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Encyclopedia > Herbert Hensley Henson
Henson in 1932
Henson in 1932

Bishop of Durham from 1920 to 1939, Anglican preacher and controversialist, Herbert Hensley Henson was born in London in 1863 and died in Hintlesham, Suffolk, in 1947. Arms of the Bishop of Durham The Bishop of Durham is the officer of the Church of England responsible for the diocese of Durham, one of the oldest in the country. ...

In the public eye from 1892 (after an outburst at a diocesan conference in which he referred to dissenting protestant churches as “emissaries of Satan”) until his final retirement in 1941, he provoked some bemusement, not to say scorn, among his peers by entitling his autobiography Retrospect of an Unimportant Life. Henson revelled in his position as a bishop of the Church of England. He was conscious that a significant part of a diocesan bishop’s job must be to accept the responsibilities of a “great national officer”, and even before his elevation to the episcopal bench never avoided speaking his mind publicly on matters which he felt appropriate for a cleric. In the aftermath of the second Dreyfus trial of 1899, Henson castigated the French Catholic Church in his published sermons. In 1912, while canon of Westminster Abbey, he named from the pulpit the three British directors of the Putumayo Rubber Company, furious at their acquiescence in the notorious atrocities which the company committed against its Peruvian Indian labour force. In the more strictly ecclesiastical sphere he was vociferous for inter-communion between all regular Protestant churches, no doubt partly to make amends for his outburst of 1892, which he always regretted. Henson was in some respects a theological liberal, seeking, in the words of Owen Chadwick, to “restate the doctrines of the Church of England in such a way that they will not offend intelligent men”. His nomination as Bishop of Hereford in 1917 provoked what Henson himself called a “heresy hunt”. Until 1928 he was a prominent antidisestablishmentarian. As Bishop of Durham during the years of the Great Depression, Henson spoke out against the immorality of the coal-mining unions’ strikes, although fully alive to the hardships suffered by individual miners, and active in local attempts to provide meaningful work for the unemployed. From 1935 onwards he was prominent too among those who protested against the British Government's acceptance of Mussolini’s invasion of Abyssinia. In the course of a widely-reported speech in the House of Lords in May 1938, Henson castigated the prevailing policy of appeasement, referring to Lord Halifax’s abandonment of Abyssinia as “the cold sophistry of a cynical opportunism”. In the late 1930s he was characteristically uncompromising in his condemnation of the anti-semitic policies of Nazi Germany. In 1940, at Churchill’s personal request, and at the age of 77, Henson was persuaded out of retirement to take up for a second time a Westminster canonry “as a piece of war-work”. The Dreyfus Affair was a political scandal which divided France during the 1890s and early 1900s. ... The Abbeys western façade The Collegiate Church of St Peter, Westminster, which is almost always referred to as Westminster Abbey, is a mainly Gothic church, on the scale of a cathedral, in Westminster, London, just to the west of the Palace of Westminster. ... The Içá or Putumayo River is one of the tributaries of the Amazon river, west of and parallel to the Yapura. ... Yeah, you fucking suck cunt. ... Great Depression was a worldwide economic downturn which started in 1929 (although its effects were not fully felt until late in 1930) and lasted through most of the 1930s. ... The Abyssinia Crisis was a pre-WW2 diplomatic crisis originating in the conflict between Italy and Abyssinia (present-day Ethiopia). ... This article is about the British House of Lords. ... The Right Honourable Edward Frederick Lindley Wood, 1st Earl of Halifax, KG, OM, GCSI, GCMG, GCIE, PC (16 April 1881–23 December 1959), known as The Lord Irwin from 1925 until 1934 and as The Viscount Halifax from 1934 until 1944, was a British Conservative politician. ...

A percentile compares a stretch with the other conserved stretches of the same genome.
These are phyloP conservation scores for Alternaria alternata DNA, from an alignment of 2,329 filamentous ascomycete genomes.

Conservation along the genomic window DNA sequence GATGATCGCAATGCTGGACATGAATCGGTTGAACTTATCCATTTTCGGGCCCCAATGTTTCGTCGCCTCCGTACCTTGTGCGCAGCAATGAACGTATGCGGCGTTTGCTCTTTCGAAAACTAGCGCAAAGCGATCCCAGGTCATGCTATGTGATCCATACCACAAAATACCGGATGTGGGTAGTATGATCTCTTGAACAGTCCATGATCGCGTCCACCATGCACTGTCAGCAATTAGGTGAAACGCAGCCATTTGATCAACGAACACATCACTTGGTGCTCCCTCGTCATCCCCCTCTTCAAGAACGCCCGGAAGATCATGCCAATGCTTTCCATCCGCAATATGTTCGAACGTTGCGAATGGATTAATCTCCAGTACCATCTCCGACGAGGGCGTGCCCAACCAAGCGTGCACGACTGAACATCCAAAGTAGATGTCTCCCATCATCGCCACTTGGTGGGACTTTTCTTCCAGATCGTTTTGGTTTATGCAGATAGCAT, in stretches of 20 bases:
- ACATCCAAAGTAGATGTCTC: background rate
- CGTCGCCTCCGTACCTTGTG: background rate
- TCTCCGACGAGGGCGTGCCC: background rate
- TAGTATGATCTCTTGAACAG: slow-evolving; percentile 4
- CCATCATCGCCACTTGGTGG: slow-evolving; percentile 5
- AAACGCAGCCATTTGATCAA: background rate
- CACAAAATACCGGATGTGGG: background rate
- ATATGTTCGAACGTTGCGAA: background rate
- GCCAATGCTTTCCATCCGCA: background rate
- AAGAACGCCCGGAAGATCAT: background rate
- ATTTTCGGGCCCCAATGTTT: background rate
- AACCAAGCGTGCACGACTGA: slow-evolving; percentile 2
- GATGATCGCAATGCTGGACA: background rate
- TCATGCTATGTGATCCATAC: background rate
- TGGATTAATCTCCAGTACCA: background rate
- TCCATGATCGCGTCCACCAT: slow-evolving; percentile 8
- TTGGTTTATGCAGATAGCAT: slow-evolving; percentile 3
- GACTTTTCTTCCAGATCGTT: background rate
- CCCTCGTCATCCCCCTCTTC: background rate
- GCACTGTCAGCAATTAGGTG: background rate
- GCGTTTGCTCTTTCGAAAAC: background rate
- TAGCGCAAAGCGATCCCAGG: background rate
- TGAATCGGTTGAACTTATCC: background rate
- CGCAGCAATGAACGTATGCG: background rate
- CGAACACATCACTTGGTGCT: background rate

But these public utterances, expressed in language of at times devastating clarity, were ultimately of little influence in the affairs of Church or State. Henson referred to himself as a “lone wolf”, a “back number”. On the one occasion when his personal position was thoroughly in tune with the feeling of the times - his war-time residency at Westminster - failing eye-sight and the interruptions of the blitz made his preaching ineffectual. By inclination a historian (Prize Fellow of All Souls at the age of 20), his increasing involvement in public controversy, and work as Vicar of Barking (1888), Rector of St Margaret’s and canon of Westminster (1900), Dean of Durham (1915), Bishop of Hereford, then finally as Bishop of Durham, allowed him small leisure for scholarly pursuits. He may have hoped that his published sermons, journal and letters would, like those of one of his ecclesiastical heroes, Robertson of Brighton, ensure him a growing measure of continuing influence. It was, however, in the day to day fulfilment of the immediate responsibilities of his pastoral and administrative roles that he was agreed to have left the most effective legacy, by those of his contemporaries who knew him best. All Souls College (in full: The College of All Souls of the Faithful Departed, of Oxford) is one of the constituent colleges of the University of Oxford in the United Kingdom. ... The Anglican church of St. ... Frederick William Robertson (February 3, 1816 - 1853), English divine, known as Robertson of Brighton, was born in London. ...


  • H.H. Henson, Retrospect of an Unimportant Life (3 volumes 1942-50)
  • Owen Chadwick, Hensley Henson: a study in the friction between Church and State, 1983



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